Edinburgh is nice. "Our kind of city" the wife wrote on her postcards, and I agree. We got a speedy train there from Carlisle into Edinburgh Haymarket, this was the side of the city we were staying on. We could have been a bit closer to the action but HEY, this was a walking holiday, and we had a serviced apartment instead of a hotel, so we had a lounge and kitchen and all sorts of extra features.
The weather was pretty monstrous to start with. I think we got to our apartment without getting wet, but the rain really started just as we were about to head out again. One of my almost-highlights of the trip was seing a drain burst open in front of me just outside the apartment. I have a fascination with sewers, it was quite cool to see the sudden downpour prove to much for the Edinburgh underpipes and cause a drain lid to shoot up in the air and a fountain of liquid spray out in the road. This was cool for only as long as it took the smell to hit me, this was a waste spurting out at my feet, an actual fountain of human shit. It was grim, but luckily all the extra rain washed this filth away in the end. Man I wish I'd had my video camera handy at this point. You'll just have to imagine it.
We did some proper touristy things, including Mary King's Close, a shut off street under the Royal Mile:
I would suggest not bothering, it's not as interesting as it sounds. The streets are still technically there, but it's very hard to get an impression of most of them as living spaces as the floors and ceilings are at different levels, and there's practically no surviving decoration or artifacts, and the recreations and projections are bad and the ghost story they told was particularly lame. Lame ghost stories was a bit of a theme of the holiday, everywhere in the UK is using this kind of thing to lure tourists in and are even saying things like "as featured on TV's Most Haunted" and so on. Are we a nation of gullible muppets? Needless to say, we did not feel any ghostliness or cold patches or any kind of bump-in-the-night-ingness. Ah while I'm being negative I recall one more thing about Mary King's Close, the crassest most opportunistic part of this trap. In the last room of the tour we were told a Japanese TV psychic had felt a presence, and it was a little girl ghost, and she'd been left behind by her parents and she wanted her dolly. A runner was sent out to buy a doll and this pleased the "ghost". Now there's a big pile of toys and dolls left as offerings to this ghost. We were told that other tourists started leaving toys after hearing this story, and if we'd like to leave something "or some money" that would be nice. I'm glad no-one in our tour party of twenty fell for this, but would suggest to the tour organisers that they hire a stooge to join each party and get them to start the money giving, I'm sure they'd pay for themselves. That's what I'd do if I was cynical and grasping enough.
Eating was good in Edinburgh, we went in two dedicated vegetarian restaurants, David Bann's, and Black Bo's. Bann's was quite fancy really, and the food was great. I can't remember what I had for my main, but that's down to quite a lot of booze too. I had some kind of fake fish cakes for my starter. The only complaint was a big table of students next to us, being all studenty, the bastards.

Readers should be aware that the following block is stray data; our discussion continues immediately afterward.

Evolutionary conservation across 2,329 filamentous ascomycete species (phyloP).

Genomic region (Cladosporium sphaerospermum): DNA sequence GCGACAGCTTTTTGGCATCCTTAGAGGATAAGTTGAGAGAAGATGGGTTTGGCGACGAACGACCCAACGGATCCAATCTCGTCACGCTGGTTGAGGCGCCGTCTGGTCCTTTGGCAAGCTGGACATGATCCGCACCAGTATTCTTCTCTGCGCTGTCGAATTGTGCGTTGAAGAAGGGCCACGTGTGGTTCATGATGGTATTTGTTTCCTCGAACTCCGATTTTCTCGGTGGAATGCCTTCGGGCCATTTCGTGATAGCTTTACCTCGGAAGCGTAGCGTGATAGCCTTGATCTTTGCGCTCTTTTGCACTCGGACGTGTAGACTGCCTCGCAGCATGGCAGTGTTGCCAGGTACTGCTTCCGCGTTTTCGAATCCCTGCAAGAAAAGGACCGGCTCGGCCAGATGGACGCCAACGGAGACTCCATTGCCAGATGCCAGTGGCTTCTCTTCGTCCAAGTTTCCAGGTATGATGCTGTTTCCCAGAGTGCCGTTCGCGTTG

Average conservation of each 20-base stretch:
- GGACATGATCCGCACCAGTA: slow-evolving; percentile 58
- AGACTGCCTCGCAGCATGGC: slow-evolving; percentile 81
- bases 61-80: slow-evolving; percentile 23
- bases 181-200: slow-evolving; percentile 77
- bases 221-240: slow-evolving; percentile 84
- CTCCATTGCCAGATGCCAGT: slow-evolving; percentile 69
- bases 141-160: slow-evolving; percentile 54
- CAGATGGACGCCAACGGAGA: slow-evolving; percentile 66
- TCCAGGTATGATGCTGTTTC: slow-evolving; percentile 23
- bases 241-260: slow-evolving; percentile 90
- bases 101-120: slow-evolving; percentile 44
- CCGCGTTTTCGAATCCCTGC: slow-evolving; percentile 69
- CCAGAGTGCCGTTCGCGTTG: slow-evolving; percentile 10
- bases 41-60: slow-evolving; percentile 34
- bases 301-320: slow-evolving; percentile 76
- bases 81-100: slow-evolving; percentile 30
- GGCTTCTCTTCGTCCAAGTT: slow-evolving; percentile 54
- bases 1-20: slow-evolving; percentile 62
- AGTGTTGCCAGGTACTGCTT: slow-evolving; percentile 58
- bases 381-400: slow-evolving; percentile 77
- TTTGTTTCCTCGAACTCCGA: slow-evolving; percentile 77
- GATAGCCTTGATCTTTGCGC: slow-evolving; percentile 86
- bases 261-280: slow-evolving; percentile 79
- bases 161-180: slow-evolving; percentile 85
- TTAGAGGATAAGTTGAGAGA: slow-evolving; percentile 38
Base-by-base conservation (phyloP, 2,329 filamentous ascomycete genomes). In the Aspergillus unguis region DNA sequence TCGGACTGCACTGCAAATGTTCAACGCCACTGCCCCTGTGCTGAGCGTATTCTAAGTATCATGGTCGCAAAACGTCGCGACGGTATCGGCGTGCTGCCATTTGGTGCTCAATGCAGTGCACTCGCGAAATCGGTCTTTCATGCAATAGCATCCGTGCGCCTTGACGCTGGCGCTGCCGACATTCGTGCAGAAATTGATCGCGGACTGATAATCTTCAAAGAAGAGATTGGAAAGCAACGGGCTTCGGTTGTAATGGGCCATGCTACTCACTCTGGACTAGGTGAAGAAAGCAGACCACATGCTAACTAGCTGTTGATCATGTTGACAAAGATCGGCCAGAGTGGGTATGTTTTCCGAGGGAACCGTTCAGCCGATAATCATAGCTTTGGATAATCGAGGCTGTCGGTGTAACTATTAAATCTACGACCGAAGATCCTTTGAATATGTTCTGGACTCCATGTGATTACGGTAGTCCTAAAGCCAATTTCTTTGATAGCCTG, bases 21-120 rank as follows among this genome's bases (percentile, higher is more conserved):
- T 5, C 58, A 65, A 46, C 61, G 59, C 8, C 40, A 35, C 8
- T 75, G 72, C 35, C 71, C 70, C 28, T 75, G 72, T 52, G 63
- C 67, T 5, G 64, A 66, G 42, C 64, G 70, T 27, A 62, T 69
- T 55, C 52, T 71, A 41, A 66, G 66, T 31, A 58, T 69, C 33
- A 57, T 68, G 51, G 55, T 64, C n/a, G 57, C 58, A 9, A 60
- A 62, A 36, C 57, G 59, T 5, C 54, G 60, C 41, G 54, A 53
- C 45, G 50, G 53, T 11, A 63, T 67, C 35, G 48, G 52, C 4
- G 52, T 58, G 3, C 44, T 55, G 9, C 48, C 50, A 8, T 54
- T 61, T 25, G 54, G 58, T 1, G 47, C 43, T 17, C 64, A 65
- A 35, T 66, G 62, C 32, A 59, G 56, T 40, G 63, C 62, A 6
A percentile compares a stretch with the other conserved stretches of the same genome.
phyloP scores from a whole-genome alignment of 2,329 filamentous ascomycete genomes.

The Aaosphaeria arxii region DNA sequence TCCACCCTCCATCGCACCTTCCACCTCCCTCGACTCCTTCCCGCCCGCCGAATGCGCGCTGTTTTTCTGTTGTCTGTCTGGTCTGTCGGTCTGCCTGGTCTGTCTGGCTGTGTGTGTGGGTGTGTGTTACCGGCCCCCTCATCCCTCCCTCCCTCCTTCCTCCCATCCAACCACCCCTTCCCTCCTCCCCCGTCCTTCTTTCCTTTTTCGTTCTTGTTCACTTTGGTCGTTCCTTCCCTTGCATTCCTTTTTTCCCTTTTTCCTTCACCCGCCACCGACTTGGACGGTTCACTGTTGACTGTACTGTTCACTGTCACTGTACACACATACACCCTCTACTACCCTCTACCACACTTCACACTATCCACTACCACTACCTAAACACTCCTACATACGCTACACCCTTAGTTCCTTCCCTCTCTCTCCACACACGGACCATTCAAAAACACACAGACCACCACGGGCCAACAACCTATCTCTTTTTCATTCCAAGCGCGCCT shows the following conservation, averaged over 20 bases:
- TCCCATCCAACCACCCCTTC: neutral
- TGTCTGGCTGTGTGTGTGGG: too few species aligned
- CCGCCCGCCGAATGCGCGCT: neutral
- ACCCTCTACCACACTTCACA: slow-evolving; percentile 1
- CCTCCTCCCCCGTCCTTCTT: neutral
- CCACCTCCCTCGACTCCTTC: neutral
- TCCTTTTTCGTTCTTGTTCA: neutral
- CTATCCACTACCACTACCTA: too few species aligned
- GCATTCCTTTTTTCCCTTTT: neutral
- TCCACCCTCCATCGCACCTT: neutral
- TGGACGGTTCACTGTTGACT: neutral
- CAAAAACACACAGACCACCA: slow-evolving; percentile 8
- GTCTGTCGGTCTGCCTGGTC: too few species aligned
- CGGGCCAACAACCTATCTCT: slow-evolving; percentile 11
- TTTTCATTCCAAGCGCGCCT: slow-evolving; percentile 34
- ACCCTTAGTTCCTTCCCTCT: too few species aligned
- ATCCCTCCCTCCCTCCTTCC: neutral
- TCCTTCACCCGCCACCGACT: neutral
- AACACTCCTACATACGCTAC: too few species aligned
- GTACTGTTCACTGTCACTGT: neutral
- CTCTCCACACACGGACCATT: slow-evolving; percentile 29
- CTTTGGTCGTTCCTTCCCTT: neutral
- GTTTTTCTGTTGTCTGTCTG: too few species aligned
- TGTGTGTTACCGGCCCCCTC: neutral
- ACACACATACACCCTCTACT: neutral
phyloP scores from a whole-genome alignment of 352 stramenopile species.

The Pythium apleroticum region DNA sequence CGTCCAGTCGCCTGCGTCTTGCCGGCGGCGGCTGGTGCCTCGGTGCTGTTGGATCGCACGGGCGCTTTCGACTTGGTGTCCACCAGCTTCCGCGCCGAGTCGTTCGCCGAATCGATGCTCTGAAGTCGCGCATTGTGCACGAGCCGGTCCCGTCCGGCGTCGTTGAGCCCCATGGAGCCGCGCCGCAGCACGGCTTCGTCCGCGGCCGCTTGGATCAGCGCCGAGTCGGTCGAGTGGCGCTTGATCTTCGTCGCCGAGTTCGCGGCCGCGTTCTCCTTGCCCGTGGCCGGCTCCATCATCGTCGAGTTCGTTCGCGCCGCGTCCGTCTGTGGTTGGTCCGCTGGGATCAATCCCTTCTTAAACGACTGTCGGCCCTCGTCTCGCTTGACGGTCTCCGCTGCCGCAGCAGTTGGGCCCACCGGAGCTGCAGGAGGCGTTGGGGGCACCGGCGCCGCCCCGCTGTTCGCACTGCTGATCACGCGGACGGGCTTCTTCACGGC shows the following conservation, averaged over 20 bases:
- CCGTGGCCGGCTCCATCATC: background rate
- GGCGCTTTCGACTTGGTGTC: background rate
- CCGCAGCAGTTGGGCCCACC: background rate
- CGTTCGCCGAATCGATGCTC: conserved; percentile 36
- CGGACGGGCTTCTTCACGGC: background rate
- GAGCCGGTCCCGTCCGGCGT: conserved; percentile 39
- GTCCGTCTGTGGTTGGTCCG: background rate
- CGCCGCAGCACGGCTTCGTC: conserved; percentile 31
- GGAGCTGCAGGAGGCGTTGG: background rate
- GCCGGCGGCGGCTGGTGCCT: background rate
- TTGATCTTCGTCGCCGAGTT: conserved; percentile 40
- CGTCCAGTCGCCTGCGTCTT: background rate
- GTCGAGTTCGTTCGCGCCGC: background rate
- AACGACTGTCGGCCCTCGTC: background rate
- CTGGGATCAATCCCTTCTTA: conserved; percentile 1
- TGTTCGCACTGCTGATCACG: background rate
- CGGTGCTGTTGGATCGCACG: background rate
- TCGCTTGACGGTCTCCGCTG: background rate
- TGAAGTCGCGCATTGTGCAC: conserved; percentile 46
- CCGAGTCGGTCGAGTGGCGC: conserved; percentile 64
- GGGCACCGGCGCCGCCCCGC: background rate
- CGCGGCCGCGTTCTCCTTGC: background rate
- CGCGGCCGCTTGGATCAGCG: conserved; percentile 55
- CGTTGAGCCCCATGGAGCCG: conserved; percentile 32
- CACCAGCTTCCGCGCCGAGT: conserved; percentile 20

UPDATE: On checking the menu, I think I went for
Thai fritters Aromatic, spicy fritters of smoked tofu, peas, ginger, green chilli, lime, sesame and potato. Served with fresh mango chutney and a roast garlic tomato sauce. V Galette of aduki and aubergine Organic beer crepe layered with spiced aduki bean and aubergine, topped with juniper pickled cucumber . Served with chunky chips, homemade apple & tomato ketchup and crme fraiche and chives. [V]
Black Bo's was more relaxed, still very nice, though I chose the wrong main. Perhaps unsurprisingly my aubergine and melon soaked in midori was too sweet and melony for me. Other meals in non vege restaurants were also great, there was lots of choice for me, I even had a baked potato with haggis topping. Hots mon, och aye and pass me the deep fried heroin, could I be more Scottish?
It was my call to give up on our plan to drink a different short in every pub, we had too many whiskeys and things that I just wasn't enjoying, and getting extra hammered just for the sake of showing off. Scottish beer is not the best in the world, all served a bit too cold, but I did have a very nice pint in The Half Way House on Fleshmarket Close. Very small, but ace, deservedly a CAMRA pub of the year.
Ian Rankin has a book called Fleshmarket Close, which we bought while we were there, along with lots of others of his books, I'm sure all tourists do. We bought quite a few books while we were away, including one by another Scottish crime writer who we met there, called Quintin Jardine. We didn't see Ian Rankin around the town, but we did see The Duke of Edinburgh, us in Edinburgh and all, what are the chances? He was in jewelry shop that had closed just for him, does he think he's Michael Jackson or something? I shouted "YOU MURDERED PRINCESS DIANA" at him. Well, I thought about it. After he'd gone.
I do have more things to add about Edinburgh but thought I should post something while it's still fairly fresh. We went to see Pirates of the Caribbean 3 while we were there. It's rubbish, don't bother.
Paul Clarke's blog - I live in Hythe near Folkestone. Wed to Clare + dad to two, I am a full-stack web developr, + I do js / nodejs, some ruby, python, php ect ect. I like pubs, running, eating, home automation and other diy stuff, history, family tree stuff, TV, squirrels, pirates, lego, + TIME TRAVEL.